THE PANDA BALL ANALOGY
We are an action-based society. We love action movies - where a threat comes and the heroes must act to save the day. We always discredit the influential power of the Invisible and tend to want to take action ourselves when faced with almost any situation.
But I would like to posit that sometimes we need chill-stillness to balance all of that acting out. And I would like to further suggest that sometimes if we can just stay playful yet present, dilemmas and threats actually will go away on their own. I know this is not how most of us think the world works, but I have been testing something I call the Panda Ball theory and to date it has provided me with great balance and experiences of true magic.
Here's how it goes...
Imagine you gave a wild panda – who spends their days lolling on the grass, rolling down hills and munching on long stalks of green bamboo – a giant multi-colored ball. The panda would not grind on the meaning of the ball, he is not scared of it, its presence doesn’t throw him off balance at all; in fact he is enjoying this new thing.
You would we see him casually turning the rainbow ball over and over in his great paws, looking at it from one angle and then the next. He is taking his time taking it in on all sides. He is confident yet curious. The presence of the ball does not tangle him in knots or make him get angry or shut down. He doesn't break it or throw it away. He knows he is sovereign; so for him there is no stress and no rush, only the pleasure of discovery.
The panda holds the ball, the ball doesn’t hold him. He doesn’t fight the ball or pretend it isn’t there. He knows how to be in the presence of the ball from any angle and perceive it. For him, there is just the laying back and playing and rolling the ball all around until the novelty and the heat of it is gone and its deep meaning reveals itself, clear as day.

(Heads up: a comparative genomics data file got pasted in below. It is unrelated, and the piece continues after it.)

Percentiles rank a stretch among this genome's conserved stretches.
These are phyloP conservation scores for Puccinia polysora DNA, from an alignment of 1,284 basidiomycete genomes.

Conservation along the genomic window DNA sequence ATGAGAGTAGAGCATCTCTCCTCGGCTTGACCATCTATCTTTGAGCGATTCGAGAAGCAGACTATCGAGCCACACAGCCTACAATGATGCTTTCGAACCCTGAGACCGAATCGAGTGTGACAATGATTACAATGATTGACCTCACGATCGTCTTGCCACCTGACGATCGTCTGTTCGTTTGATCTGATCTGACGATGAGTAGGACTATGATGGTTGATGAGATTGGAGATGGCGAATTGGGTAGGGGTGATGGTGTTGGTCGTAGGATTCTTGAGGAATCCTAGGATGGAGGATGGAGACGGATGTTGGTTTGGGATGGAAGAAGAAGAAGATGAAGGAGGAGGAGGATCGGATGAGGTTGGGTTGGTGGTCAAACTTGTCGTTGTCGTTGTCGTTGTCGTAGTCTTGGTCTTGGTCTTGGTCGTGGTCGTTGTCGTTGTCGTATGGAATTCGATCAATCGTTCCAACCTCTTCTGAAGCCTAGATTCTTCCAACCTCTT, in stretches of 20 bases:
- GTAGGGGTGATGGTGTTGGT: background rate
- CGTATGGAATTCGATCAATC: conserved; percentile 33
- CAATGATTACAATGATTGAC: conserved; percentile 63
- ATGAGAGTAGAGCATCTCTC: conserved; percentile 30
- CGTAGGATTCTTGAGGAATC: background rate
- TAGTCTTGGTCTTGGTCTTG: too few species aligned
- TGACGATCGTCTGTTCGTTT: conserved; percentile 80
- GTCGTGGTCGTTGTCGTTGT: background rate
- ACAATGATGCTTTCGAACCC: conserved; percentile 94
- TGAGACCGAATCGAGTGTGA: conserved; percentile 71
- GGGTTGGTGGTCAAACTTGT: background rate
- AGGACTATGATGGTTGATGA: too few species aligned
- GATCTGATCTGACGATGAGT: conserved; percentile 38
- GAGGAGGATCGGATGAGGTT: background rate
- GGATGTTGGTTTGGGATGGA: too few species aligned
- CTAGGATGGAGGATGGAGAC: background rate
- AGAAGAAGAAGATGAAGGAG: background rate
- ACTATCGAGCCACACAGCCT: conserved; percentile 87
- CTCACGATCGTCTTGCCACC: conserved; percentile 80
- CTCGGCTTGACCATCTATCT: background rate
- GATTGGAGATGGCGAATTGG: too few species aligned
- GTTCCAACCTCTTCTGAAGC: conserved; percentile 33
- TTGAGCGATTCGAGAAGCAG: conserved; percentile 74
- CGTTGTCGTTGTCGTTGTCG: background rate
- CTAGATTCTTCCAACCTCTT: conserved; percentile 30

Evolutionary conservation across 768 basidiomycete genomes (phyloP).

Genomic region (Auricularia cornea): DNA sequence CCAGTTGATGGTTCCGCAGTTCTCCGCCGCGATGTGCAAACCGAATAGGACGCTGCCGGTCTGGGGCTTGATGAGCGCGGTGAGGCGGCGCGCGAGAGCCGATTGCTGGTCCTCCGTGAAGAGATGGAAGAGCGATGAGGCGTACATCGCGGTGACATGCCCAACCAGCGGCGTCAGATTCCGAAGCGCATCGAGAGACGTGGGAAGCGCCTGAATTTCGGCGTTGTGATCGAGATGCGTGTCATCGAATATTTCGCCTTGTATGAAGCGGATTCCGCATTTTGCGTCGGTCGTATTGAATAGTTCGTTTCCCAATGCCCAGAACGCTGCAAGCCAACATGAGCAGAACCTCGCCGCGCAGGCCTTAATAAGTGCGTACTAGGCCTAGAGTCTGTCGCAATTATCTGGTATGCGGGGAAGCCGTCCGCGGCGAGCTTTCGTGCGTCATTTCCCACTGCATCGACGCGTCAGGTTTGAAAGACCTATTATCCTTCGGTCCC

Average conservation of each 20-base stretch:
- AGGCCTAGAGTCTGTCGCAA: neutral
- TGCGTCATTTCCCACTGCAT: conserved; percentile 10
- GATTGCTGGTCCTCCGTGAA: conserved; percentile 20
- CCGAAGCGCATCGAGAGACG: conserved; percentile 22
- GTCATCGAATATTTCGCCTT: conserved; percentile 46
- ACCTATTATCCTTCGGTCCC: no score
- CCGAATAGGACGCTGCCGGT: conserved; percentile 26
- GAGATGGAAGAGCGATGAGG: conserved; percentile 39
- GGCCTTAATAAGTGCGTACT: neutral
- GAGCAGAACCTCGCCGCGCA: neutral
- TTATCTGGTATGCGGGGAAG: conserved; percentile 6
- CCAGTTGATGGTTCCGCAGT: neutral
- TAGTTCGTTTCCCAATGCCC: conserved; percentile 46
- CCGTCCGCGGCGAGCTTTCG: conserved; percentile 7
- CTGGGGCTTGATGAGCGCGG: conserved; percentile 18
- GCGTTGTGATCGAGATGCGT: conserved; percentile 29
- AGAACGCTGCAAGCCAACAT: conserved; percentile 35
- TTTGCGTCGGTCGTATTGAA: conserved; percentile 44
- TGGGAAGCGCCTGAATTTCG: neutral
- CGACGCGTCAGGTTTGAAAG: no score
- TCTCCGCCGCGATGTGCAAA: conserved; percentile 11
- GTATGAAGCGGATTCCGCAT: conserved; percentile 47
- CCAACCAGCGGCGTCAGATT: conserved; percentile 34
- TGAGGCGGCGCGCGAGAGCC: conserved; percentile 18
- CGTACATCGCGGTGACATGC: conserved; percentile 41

So that's the hypothesis, I feel like it is worth testing out. I've linked a meditation down below - CRYSTALLINE - that gets you into the wise timeline of stones - earth beings that have seen it all and who are of course much more patient and less likely to act out than we are. And here's a little more wisdom around this idea - at the beginning of this passage he describes how the "acting out" way we usually handle things and then by the end, he gets a more Panda Ball about it. : )
"In India, I was living in a little hut, about six feet by seven feet. It had a canvas flap instead of a door. I was sitting on my bed meditating, and a cat wandered in and plopped down on my lap. I took the cat and tossed it out the door. Ten seconds later it was back on my lap. We got into a sort of dance, this cat and I - I tossed it out because I was trying to meditate, to get enlightened. But the cat kept returning. I was getting more and more irritated, more and more annoyed with the persistence of the cat. Finally, after about a half-hour of this coming in and tossing out, I had to surrender. There was nothing else to do. There was no way to block off the door. I sat there, the cat came back in, and it got on my lap. But I did not do anything. I just let go. Thirty seconds later the cat got up and walked out. So, you see, our teachers come in many forms."
- Joseph Goldstein